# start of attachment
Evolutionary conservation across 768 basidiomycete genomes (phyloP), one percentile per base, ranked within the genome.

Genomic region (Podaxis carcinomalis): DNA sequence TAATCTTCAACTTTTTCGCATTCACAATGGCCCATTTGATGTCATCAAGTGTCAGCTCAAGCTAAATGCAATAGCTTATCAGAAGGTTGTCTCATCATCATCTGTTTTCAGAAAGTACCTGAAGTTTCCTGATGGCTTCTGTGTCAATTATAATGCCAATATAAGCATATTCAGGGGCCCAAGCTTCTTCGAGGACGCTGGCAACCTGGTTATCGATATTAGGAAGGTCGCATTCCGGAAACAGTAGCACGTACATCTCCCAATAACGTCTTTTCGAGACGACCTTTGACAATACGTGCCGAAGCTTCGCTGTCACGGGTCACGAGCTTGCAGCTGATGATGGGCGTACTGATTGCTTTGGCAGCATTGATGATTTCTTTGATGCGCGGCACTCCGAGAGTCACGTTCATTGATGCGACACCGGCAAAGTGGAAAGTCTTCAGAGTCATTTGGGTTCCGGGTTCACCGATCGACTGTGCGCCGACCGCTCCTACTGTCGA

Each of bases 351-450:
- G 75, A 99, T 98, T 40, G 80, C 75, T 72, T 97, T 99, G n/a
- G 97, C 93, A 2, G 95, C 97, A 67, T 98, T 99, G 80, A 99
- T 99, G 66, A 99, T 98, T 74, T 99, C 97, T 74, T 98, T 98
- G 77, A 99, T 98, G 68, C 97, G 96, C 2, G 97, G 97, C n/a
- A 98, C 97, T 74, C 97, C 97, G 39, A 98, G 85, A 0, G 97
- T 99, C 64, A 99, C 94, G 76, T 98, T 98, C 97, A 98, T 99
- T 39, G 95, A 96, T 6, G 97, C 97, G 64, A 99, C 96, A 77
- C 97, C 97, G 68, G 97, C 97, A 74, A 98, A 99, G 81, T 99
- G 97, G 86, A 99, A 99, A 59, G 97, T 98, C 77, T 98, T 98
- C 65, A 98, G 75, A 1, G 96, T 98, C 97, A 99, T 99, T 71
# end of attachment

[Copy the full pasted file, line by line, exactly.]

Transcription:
Evolutionary conservation across 768 basidiomycete genomes (phyloP), one percentile per base, ranked within the genome.

Genomic region (Podaxis carcinomalis): DNA sequence TAATCTTCAACTTTTTCGCATTCACAATGGCCCATTTGATGTCATCAAGTGTCAGCTCAAGCTAAATGCAATAGCTTATCAGAAGGTTGTCTCATCATCATCTGTTTTCAGAAAGTACCTGAAGTTTCCTGATGGCTTCTGTGTCAATTATAATGCCAATATAAGCATATTCAGGGGCCCAAGCTTCTTCGAGGACGCTGGCAACCTGGTTATCGATATTAGGAAGGTCGCATTCCGGAAACAGTAGCACGTACATCTCCCAATAACGTCTTTTCGAGACGACCTTTGACAATACGTGCCGAAGCTTCGCTGTCACGGGTCACGAGCTTGCAGCTGATGATGGGCGTACTGATTGCTTTGGCAGCATTGATGATTTCTTTGATGCGCGGCACTCCGAGAGTCACGTTCATTGATGCGACACCGGCAAAGTGGAAAGTCTTCAGAGTCATTTGGGTTCCGGGTTCACCGATCGACTGTGCGCCGACCGCTCCTACTGTCGA

Each of bases 351-450:
- G 75, A 99, T 98, T 40, G 80, C 75, T 72, T 97, T 99, G n/a
- G 97, C 93, A 2, G 95, C 97, A 67, T 98, T 99, G 80, A 99
- T 99, G 66, A 99, T 98, T 74, T 99, C 97, T 74, T 98, T 98
- G 77, A 99, T 98, G 68, C 97, G 96, C 2, G 97, G 97, C n/a
- A 98, C 97, T 74, C 97, C 97, G 39, A 98, G 85, A 0, G 97
- T 99, C 64, A 99, C 94, G 76, T 98, T 98, C 97, A 98, T 99
- T 39, G 95, A 96, T 6, G 97, C 97, G 64, A 99, C 96, A 77
- C 97, C 97, G 68, G 97, C 97, A 74, A 98, A 99, G 81, T 99
- G 97, G 86, A 99, A 99, A 59, G 97, T 98, C 77, T 98, T 98
- C 65, A 98, G 75, A 1, G 96, T 98, C 97, A 99, T 99, T 71